...is it just me, or is Twitter search solely obsessed with the very recent past?  I wanted to pull up some updates that I'd made about 2 months ago, and cannot find them.

I tried advanced search, tried searching with Tweetdeck, and I even tried a Google search.

Where is the old stuff?  Is it only available to anthropology students at MIT who are researching us?

If you know something about this, comment right here.

Tuesday, March 29, 2011

Where do you look

...okay, it's been almost a year and a half since Microsoft rolled out Bing and told us that it was better than Google because they were calling it a "decision engine."

I've used it, read a bit about it, and I still don't see significant difference, and certainly very little of significant value to me out here.

What I do see is that it's much better for Microsoft (and notably, its advertisers) if I search at Bing.  Good for you guys!

Can anyone tell me an actual practical benefit that I might see as a user of Bing rather than as a user of Google for searches? (I've read the Wikipedia and the Microsoft agit-prop on the matter. I'm looking for something that I can tell my grandmother about it -- something that benefits us!)

Sunday, March 27, 2011

How do YOU view?

...if you've never taken a leisure day to explore the richness that Second Life has to offer, you should do that as soon as you can. Some myths you can ignore.

Saturday, February 12, 2011

The Platform

...so everyone is talking about the cloud, and you often hear the phrase "social media fabric."

What does that mean? I don't know, but I'll tell you this!

Anyone who tells you that they do know, that they do understand; that's your snake oil merchant.

It's evolving and we're inventing it even as we talk about it.

Take a look at this for clues.  Three hours of good hard study and you can credibly place yourself in the top 15% of so-called SEO experts.


Tuesday, January 11, 2011

Does it need one?

Our generally trustworthy friend reports that having and using an HTC Evo for work has left him feeling that it's not the right phone for him. The complaint is lack of a full qwerty keyboard.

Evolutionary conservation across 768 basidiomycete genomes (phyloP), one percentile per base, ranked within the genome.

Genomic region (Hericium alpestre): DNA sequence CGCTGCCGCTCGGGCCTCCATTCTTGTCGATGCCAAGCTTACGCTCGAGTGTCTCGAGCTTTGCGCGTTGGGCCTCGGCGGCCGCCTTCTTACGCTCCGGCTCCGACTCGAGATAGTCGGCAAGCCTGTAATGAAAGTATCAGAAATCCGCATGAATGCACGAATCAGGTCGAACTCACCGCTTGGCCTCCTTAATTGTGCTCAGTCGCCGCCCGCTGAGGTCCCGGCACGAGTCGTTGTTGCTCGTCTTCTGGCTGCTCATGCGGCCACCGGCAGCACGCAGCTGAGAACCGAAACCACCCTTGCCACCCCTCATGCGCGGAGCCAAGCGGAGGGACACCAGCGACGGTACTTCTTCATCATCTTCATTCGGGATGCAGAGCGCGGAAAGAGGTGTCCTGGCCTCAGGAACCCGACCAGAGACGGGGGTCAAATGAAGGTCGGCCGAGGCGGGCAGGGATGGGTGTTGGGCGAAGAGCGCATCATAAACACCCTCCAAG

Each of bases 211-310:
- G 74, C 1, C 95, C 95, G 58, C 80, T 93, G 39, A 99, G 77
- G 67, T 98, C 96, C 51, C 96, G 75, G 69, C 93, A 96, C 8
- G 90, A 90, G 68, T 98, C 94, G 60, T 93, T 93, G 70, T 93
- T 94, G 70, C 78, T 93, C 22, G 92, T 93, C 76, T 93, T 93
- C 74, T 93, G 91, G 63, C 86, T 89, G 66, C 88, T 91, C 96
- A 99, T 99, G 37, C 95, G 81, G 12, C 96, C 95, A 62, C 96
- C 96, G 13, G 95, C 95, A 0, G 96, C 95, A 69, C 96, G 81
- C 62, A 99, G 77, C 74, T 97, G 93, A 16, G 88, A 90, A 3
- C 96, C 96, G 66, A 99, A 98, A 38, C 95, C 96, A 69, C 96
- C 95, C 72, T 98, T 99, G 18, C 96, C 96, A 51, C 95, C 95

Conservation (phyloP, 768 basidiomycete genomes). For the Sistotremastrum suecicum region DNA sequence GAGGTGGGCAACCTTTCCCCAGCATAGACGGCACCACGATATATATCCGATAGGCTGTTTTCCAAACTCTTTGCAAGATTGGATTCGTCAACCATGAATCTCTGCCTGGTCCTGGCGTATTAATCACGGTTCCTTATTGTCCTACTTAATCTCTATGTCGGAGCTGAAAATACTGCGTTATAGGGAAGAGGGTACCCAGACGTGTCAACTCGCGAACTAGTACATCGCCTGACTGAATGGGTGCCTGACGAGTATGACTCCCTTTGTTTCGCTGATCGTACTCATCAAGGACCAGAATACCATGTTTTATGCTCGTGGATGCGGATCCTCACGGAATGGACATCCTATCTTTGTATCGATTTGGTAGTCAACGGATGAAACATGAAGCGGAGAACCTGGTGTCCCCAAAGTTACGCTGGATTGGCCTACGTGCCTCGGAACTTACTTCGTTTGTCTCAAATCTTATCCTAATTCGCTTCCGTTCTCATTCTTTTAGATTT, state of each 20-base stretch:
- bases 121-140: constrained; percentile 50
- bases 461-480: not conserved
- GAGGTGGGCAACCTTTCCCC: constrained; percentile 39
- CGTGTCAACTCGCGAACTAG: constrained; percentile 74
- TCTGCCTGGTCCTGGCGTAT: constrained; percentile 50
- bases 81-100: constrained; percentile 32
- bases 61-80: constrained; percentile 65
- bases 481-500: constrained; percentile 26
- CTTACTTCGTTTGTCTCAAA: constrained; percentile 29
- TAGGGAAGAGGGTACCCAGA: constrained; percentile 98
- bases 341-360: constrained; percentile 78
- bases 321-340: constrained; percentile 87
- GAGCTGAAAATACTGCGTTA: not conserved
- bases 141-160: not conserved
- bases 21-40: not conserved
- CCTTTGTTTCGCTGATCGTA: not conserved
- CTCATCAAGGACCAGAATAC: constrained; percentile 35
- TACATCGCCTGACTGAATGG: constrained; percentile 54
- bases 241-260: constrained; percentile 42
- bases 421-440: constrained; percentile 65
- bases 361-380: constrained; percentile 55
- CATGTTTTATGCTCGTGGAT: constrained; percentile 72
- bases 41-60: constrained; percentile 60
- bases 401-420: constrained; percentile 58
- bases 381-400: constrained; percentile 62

I can sympathize. I would tend to miss one too. But this friend is still using a Palm Treo, and it's hard to give up that luxurious, durable keyboard. (OTOH, I remember that I had a phone holster when I owned that phone. Glad it was pre-Facebook and there's no photographic evidence.)

I believe that as we begin to use more gesture oriented input devices, the need for a keyboard may decline. Nonetheless, I have a hard time being willing to let go of my keyboard yet. I'm not ready for the Evo today.

Leave a comment to tell us about your phone and whether it meets your needs.

Wednesday, January 5, 2011

Available only at...

Here's a clue that might prove valuable to your business communication strategy.

When you tell me that it's "only available from Sprint" or "only available on OUR website" or even "not sold in stores," I do not find that a benefit or a value.

It does not increase value to me if you restrict my access to your product or service. Get over it you are not plutonium.  So get out in the marketplace, play fair, invite me to do business with you, and if you do a good job or offer a good product, I will come to you.

When you monopolize, you do not gain my loyalty or my business where I can help it!

Monday, January 3, 2011

I Do Not Want To...

For the record, I no longer want to "download the free" anything!

From now on, to bring me services I want to use, please allow them to work within my browser.

I will download sophisticated clients for doing specific work if I find that your service merits my time. When that happens I'll probably also become a huge advocate and lead others to discover you.

That's my deal. Does your company want to take it?